The Price of Liberty is Eternal Vigilance
Greenbelt Advisory Board August 17
What will be the impact of extending the Mark Clark Expressway?
Possibly not as much as we thoughtWarwick Jones
The Mark Clark Community Impact Assessment Report, one way or another, has been in the public domain for a few weeks. The draft, presumably the final, was sent to members of the Greenbelt and Transportation Advisory Boards late last week. They assembled yesterday, together with about 30 members of the public, to hear a presentation by the consultant who prepared the report.
Overall, we were not impressed. As one colleague on the Greenbelt Advisory Board (GAB) commented, there was little that he read that he didn't know before. But to be fair to the consultant, there was little time for its preparation, and data - particularly relating to traffic flows - that it needed to do a thorough job was not available. We might also add that some other GAB colleagues thought it was an excellent report.
Not retained to assess the "pros and cons"
As the name implies, the study was designed to measure the impact on the community of extending the Mark Clark Expressway. Greenways Inc, the consultant retained by the County to advise it and the GAB on greenbelts, was retained in April to prepare the study. In turn, it contracted with EDAW to prepare the report. Mr. Chuck Flink of Greenways noted at the beginning of yesterday's meeting that the report was only an attempt to measure the impact of extending the Expressway. The Consultant was not retained to make a judgment on its merits or to weigh the "pros and cons". This made little difference to some members of the audience when it came to question time. They strongly expressed their views for and against the extension.
The report stretched to 29 pages of fine type, with about half of the report related to background and description. The other half was divided into "Community Impacts" and "Policy Options".
Population of Islands projected to increase by over 100%
Under "Community Impacts", the consultant drew on information provided by the Berkeley- Charleston -Dorchester Council of Governments (COG) forecast to provide a projection of population growth from 2003 to 2030. Assuming the Mark Clark extension is not built, population of Johns and Wadmalaw Islands was forecast to grow from 18,177 to 30,828. But if the extension were built, another 2,500 to 5,100 persons could be added to the forecast for 2030. Assuming the 5,100 projection, the consultant is forecasting a possible 100% increase in population over the 27 year period. Although the percentage increase is high, we were surprised at the low absolute number - 2,500 to 5,100 persons - because of the highway extension.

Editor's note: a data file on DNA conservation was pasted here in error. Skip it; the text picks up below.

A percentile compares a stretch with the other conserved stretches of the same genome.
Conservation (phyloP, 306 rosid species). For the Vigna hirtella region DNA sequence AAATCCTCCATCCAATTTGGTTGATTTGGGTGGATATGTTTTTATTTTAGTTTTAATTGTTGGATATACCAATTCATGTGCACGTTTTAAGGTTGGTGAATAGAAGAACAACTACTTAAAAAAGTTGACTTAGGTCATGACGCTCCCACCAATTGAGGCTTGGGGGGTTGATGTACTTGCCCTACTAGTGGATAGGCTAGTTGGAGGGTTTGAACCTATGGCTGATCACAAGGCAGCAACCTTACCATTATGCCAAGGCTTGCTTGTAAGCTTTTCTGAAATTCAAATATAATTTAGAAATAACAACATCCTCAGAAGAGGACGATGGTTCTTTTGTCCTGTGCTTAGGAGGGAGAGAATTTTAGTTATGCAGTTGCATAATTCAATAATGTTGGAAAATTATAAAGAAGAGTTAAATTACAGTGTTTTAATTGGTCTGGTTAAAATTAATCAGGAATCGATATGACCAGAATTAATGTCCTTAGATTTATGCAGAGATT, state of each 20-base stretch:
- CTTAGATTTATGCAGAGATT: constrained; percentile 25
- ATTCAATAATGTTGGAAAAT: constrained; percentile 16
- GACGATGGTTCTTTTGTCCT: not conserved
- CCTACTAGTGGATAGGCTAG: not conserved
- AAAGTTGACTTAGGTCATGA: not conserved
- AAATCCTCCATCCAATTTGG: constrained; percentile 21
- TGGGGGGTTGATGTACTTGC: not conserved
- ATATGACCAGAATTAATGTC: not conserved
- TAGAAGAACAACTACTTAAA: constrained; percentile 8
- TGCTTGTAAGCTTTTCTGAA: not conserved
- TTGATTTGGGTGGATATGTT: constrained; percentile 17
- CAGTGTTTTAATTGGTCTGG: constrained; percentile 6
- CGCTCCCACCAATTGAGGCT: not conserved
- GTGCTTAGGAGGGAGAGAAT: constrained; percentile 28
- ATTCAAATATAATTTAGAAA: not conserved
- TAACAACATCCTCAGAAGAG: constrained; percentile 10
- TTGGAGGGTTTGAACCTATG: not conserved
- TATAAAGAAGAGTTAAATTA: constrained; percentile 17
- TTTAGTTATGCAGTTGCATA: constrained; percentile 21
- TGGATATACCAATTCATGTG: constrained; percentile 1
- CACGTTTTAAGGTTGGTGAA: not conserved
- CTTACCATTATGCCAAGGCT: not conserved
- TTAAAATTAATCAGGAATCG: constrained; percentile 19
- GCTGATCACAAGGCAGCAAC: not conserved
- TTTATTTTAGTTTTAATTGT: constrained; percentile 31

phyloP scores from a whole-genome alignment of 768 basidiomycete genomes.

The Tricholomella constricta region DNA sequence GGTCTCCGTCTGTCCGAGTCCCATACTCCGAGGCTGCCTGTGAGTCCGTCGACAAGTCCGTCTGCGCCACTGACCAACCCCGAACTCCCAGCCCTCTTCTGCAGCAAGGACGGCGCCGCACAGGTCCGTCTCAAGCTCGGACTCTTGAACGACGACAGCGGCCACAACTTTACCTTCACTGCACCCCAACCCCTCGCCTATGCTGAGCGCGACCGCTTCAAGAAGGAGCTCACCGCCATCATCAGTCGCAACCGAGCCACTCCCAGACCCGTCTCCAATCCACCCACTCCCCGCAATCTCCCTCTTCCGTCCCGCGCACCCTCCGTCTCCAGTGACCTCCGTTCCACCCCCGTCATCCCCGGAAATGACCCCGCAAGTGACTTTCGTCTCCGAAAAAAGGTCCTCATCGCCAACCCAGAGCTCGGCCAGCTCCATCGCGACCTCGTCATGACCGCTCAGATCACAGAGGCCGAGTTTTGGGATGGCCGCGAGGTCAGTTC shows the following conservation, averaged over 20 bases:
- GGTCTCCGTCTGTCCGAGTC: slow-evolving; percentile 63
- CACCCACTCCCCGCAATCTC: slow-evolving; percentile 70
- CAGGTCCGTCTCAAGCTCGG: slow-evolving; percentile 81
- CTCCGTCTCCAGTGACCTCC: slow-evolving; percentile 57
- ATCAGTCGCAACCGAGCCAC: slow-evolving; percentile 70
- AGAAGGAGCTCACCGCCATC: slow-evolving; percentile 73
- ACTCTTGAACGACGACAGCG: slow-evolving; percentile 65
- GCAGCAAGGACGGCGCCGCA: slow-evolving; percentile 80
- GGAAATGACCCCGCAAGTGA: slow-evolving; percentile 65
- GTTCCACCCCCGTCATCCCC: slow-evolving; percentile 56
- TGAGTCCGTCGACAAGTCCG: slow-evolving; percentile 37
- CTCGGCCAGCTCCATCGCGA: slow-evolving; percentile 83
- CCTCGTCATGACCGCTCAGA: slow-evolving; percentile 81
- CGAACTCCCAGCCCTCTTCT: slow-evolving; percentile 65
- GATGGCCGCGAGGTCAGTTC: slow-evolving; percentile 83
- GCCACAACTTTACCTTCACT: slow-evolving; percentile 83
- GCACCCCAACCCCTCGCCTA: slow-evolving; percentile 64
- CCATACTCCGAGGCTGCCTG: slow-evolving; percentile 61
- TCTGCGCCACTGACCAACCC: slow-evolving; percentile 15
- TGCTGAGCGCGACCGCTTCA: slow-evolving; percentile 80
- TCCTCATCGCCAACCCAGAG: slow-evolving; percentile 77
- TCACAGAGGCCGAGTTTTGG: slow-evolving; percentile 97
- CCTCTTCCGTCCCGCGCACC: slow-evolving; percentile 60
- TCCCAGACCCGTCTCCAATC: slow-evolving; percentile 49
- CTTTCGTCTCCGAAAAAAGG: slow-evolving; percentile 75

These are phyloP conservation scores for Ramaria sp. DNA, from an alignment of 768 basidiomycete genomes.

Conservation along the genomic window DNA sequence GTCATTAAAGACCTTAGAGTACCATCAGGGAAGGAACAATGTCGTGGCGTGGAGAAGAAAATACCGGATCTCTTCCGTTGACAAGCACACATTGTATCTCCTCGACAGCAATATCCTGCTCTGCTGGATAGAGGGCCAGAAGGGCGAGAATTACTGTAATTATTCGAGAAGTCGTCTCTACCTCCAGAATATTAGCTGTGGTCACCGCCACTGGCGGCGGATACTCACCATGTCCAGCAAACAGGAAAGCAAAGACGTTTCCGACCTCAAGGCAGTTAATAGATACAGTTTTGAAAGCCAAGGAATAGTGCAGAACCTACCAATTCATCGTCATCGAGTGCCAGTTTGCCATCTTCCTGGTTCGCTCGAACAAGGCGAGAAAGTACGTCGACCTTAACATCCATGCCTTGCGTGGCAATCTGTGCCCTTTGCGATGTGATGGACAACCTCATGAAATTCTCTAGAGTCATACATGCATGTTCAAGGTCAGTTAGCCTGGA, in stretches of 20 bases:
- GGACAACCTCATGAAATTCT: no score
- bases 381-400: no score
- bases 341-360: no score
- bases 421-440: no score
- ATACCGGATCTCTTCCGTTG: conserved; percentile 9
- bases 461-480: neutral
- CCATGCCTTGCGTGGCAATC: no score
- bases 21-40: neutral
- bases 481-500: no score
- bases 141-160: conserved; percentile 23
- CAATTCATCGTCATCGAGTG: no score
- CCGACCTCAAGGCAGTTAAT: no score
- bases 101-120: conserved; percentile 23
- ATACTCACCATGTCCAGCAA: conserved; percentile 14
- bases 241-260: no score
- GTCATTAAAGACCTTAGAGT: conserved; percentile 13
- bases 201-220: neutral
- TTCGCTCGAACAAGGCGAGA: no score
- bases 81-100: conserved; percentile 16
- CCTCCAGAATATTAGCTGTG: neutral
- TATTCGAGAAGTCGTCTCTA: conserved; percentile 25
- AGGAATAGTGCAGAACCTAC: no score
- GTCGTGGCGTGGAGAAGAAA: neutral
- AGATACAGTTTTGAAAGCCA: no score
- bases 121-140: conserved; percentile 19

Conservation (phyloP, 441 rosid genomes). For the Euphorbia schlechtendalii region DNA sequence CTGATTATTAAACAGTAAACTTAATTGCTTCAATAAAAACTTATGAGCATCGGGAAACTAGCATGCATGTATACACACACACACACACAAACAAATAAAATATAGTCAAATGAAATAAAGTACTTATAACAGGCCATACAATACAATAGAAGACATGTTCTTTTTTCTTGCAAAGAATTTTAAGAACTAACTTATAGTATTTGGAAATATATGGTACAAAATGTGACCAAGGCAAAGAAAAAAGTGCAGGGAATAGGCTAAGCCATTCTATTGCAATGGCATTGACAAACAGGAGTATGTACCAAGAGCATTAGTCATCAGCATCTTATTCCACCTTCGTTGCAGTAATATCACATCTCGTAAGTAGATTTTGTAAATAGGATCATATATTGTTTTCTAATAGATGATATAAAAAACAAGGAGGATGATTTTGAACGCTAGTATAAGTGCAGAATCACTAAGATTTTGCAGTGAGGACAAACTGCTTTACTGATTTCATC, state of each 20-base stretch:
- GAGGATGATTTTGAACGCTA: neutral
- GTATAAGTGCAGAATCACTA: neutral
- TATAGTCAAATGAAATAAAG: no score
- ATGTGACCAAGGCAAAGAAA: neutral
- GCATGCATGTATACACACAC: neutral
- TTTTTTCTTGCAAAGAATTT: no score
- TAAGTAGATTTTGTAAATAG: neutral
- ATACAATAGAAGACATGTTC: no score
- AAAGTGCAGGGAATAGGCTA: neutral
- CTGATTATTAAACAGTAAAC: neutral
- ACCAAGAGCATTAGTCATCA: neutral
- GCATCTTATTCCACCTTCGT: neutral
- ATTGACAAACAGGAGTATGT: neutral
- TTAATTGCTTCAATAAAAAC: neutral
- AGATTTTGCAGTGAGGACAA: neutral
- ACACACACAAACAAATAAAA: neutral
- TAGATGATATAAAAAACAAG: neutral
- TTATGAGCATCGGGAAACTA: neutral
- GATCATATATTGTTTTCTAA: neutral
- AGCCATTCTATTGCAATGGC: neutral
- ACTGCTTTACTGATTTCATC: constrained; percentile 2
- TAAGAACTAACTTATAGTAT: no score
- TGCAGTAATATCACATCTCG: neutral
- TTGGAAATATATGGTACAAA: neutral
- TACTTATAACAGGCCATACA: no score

No chart showing location of Urban Growth Boundary
And at this point, we'd like to make a criticism. The report does not specifically state that most of this growth most likely will be within the Urban Growth Boundary (UGB). If you connect all the dots, you will come to this conclusion. But it would be easy to assume that it will be spread across the whole of Johns and Wadmalaw Islands and have the impact on the rural community that many fear. But this is an incorrect assumption. The report states the supply of land for development is largely in the City and in the very north of the Island. And if this is the case, the policy of the County Council in creating the UGB will work as it was devised, and allow the major part of the Islands to retain their rural ambience.
Study Areas seems to have little relevance
The consultant, for the purposes of the report defines a Study Area of an approximately 40 sq miles over the northern part of Johns Island. This Study Area encompasses areas both sides of the UGB. But except for describing some impact on traffic on some roads, there seems little relevance of the report specifically to the Study Area.
Growth on Island low in absolute terms relative to Greater Charleston
To put the growth projected for Johns and Wadmalaw Islands into perspective, COGS is forecasting a population increase for the whole of the Greater Charleston area of 238,371 in the 26 year period. Growth projected for the Islands, would represent 5 - 8% of the total. The completion of the Mark Clark would not add to the population increase, but just shift a higher proportion locating to the Islands, according to the Consultant.
The Consultant also attempted to project employment growth. In 2003, 5,199 people were employed on the Islands. Employment is forecast to grow to 9,272 in 2030 and if the Mark Clark extension is built, another 800 to 1700 persons will be added to this total. This would represent an increase well over 100%.
Land supply more than adequate